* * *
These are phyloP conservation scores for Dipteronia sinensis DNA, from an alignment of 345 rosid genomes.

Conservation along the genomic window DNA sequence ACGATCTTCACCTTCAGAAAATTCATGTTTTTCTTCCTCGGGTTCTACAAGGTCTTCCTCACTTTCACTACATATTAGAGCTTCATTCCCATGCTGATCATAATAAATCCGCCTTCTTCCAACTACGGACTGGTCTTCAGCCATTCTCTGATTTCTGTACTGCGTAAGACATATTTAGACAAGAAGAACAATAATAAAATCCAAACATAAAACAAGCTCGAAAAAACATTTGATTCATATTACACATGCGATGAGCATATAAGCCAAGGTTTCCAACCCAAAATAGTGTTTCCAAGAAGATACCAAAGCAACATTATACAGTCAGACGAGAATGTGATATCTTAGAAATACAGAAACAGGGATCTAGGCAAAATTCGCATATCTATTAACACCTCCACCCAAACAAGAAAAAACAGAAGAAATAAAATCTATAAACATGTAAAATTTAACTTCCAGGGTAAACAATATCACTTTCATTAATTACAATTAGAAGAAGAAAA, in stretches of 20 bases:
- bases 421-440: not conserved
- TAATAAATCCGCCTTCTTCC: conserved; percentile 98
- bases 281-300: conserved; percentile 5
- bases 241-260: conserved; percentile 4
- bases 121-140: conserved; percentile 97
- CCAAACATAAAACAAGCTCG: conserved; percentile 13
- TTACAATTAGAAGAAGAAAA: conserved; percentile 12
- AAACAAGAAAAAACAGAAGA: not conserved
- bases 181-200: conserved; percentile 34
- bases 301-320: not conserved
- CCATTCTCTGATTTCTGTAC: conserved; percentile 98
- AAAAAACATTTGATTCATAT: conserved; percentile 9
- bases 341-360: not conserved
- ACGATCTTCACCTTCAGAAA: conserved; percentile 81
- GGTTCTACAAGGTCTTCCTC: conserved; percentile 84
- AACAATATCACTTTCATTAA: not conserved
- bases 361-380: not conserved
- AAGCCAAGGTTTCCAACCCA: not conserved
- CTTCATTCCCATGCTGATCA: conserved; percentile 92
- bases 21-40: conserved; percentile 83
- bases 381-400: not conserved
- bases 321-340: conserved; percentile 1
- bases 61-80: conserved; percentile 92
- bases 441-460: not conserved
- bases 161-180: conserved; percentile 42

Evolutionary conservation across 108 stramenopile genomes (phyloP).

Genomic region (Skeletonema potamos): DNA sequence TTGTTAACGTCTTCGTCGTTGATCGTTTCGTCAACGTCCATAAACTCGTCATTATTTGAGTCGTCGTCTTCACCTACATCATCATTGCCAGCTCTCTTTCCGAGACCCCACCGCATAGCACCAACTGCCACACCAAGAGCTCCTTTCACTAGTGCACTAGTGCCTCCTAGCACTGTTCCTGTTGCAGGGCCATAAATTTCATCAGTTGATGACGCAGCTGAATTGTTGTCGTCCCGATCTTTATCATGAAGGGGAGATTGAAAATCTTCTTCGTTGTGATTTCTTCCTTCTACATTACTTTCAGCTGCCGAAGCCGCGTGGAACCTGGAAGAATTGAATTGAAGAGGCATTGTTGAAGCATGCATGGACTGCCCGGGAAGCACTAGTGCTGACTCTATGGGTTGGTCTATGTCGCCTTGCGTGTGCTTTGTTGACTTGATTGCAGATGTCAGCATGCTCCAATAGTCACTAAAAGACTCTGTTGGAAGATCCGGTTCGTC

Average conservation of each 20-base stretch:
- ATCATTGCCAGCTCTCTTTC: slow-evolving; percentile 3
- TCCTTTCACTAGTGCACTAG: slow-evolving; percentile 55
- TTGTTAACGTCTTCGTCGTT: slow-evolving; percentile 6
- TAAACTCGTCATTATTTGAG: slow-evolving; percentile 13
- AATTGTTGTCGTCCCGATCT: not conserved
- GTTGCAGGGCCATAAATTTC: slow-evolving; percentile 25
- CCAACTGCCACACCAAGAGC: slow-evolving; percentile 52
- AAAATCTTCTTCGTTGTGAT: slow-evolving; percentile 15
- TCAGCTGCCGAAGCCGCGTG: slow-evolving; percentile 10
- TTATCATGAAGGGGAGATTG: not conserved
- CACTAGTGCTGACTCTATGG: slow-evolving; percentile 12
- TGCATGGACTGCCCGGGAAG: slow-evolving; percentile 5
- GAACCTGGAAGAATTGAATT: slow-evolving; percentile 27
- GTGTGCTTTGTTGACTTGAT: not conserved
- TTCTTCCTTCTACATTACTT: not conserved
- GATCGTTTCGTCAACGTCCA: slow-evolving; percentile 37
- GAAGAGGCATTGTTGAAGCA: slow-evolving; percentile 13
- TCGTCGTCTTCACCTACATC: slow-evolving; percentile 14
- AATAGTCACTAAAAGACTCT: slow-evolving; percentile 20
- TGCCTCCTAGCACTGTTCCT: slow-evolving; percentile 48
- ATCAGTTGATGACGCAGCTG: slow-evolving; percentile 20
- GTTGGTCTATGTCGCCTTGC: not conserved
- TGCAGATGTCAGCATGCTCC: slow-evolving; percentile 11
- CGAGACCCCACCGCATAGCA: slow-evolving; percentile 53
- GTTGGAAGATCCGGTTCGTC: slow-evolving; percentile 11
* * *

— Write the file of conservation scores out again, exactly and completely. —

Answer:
These are phyloP conservation scores for Dipteronia sinensis DNA, from an alignment of 345 rosid genomes.

Conservation along the genomic window DNA sequence ACGATCTTCACCTTCAGAAAATTCATGTTTTTCTTCCTCGGGTTCTACAAGGTCTTCCTCACTTTCACTACATATTAGAGCTTCATTCCCATGCTGATCATAATAAATCCGCCTTCTTCCAACTACGGACTGGTCTTCAGCCATTCTCTGATTTCTGTACTGCGTAAGACATATTTAGACAAGAAGAACAATAATAAAATCCAAACATAAAACAAGCTCGAAAAAACATTTGATTCATATTACACATGCGATGAGCATATAAGCCAAGGTTTCCAACCCAAAATAGTGTTTCCAAGAAGATACCAAAGCAACATTATACAGTCAGACGAGAATGTGATATCTTAGAAATACAGAAACAGGGATCTAGGCAAAATTCGCATATCTATTAACACCTCCACCCAAACAAGAAAAAACAGAAGAAATAAAATCTATAAACATGTAAAATTTAACTTCCAGGGTAAACAATATCACTTTCATTAATTACAATTAGAAGAAGAAAA, in stretches of 20 bases:
- bases 421-440: not conserved
- TAATAAATCCGCCTTCTTCC: conserved; percentile 98
- bases 281-300: conserved; percentile 5
- bases 241-260: conserved; percentile 4
- bases 121-140: conserved; percentile 97
- CCAAACATAAAACAAGCTCG: conserved; percentile 13
- TTACAATTAGAAGAAGAAAA: conserved; percentile 12
- AAACAAGAAAAAACAGAAGA: not conserved
- bases 181-200: conserved; percentile 34
- bases 301-320: not conserved
- CCATTCTCTGATTTCTGTAC: conserved; percentile 98
- AAAAAACATTTGATTCATAT: conserved; percentile 9
- bases 341-360: not conserved
- ACGATCTTCACCTTCAGAAA: conserved; percentile 81
- GGTTCTACAAGGTCTTCCTC: conserved; percentile 84
- AACAATATCACTTTCATTAA: not conserved
- bases 361-380: not conserved
- AAGCCAAGGTTTCCAACCCA: not conserved
- CTTCATTCCCATGCTGATCA: conserved; percentile 92
- bases 21-40: conserved; percentile 83
- bases 381-400: not conserved
- bases 321-340: conserved; percentile 1
- bases 61-80: conserved; percentile 92
- bases 441-460: not conserved
- bases 161-180: conserved; percentile 42

Evolutionary conservation across 108 stramenopile genomes (phyloP).

Genomic region (Skeletonema potamos): DNA sequence TTGTTAACGTCTTCGTCGTTGATCGTTTCGTCAACGTCCATAAACTCGTCATTATTTGAGTCGTCGTCTTCACCTACATCATCATTGCCAGCTCTCTTTCCGAGACCCCACCGCATAGCACCAACTGCCACACCAAGAGCTCCTTTCACTAGTGCACTAGTGCCTCCTAGCACTGTTCCTGTTGCAGGGCCATAAATTTCATCAGTTGATGACGCAGCTGAATTGTTGTCGTCCCGATCTTTATCATGAAGGGGAGATTGAAAATCTTCTTCGTTGTGATTTCTTCCTTCTACATTACTTTCAGCTGCCGAAGCCGCGTGGAACCTGGAAGAATTGAATTGAAGAGGCATTGTTGAAGCATGCATGGACTGCCCGGGAAGCACTAGTGCTGACTCTATGGGTTGGTCTATGTCGCCTTGCGTGTGCTTTGTTGACTTGATTGCAGATGTCAGCATGCTCCAATAGTCACTAAAAGACTCTGTTGGAAGATCCGGTTCGTC

Average conservation of each 20-base stretch:
- ATCATTGCCAGCTCTCTTTC: slow-evolving; percentile 3
- TCCTTTCACTAGTGCACTAG: slow-evolving; percentile 55
- TTGTTAACGTCTTCGTCGTT: slow-evolving; percentile 6
- TAAACTCGTCATTATTTGAG: slow-evolving; percentile 13
- AATTGTTGTCGTCCCGATCT: not conserved
- GTTGCAGGGCCATAAATTTC: slow-evolving; percentile 25
- CCAACTGCCACACCAAGAGC: slow-evolving; percentile 52
- AAAATCTTCTTCGTTGTGAT: slow-evolving; percentile 15
- TCAGCTGCCGAAGCCGCGTG: slow-evolving; percentile 10
- TTATCATGAAGGGGAGATTG: not conserved
- CACTAGTGCTGACTCTATGG: slow-evolving; percentile 12
- TGCATGGACTGCCCGGGAAG: slow-evolving; percentile 5
- GAACCTGGAAGAATTGAATT: slow-evolving; percentile 27
- GTGTGCTTTGTTGACTTGAT: not conserved
- TTCTTCCTTCTACATTACTT: not conserved
- GATCGTTTCGTCAACGTCCA: slow-evolving; percentile 37
- GAAGAGGCATTGTTGAAGCA: slow-evolving; percentile 13
- TCGTCGTCTTCACCTACATC: slow-evolving; percentile 14
- AATAGTCACTAAAAGACTCT: slow-evolving; percentile 20
- TGCCTCCTAGCACTGTTCCT: slow-evolving; percentile 48
- ATCAGTTGATGACGCAGCTG: slow-evolving; percentile 20
- GTTGGTCTATGTCGCCTTGC: not conserved
- TGCAGATGTCAGCATGCTCC: slow-evolving; percentile 11
- CGAGACCCCACCGCATAGCA: slow-evolving; percentile 53
- GTTGGAAGATCCGGTTCGTC: slow-evolving; percentile 11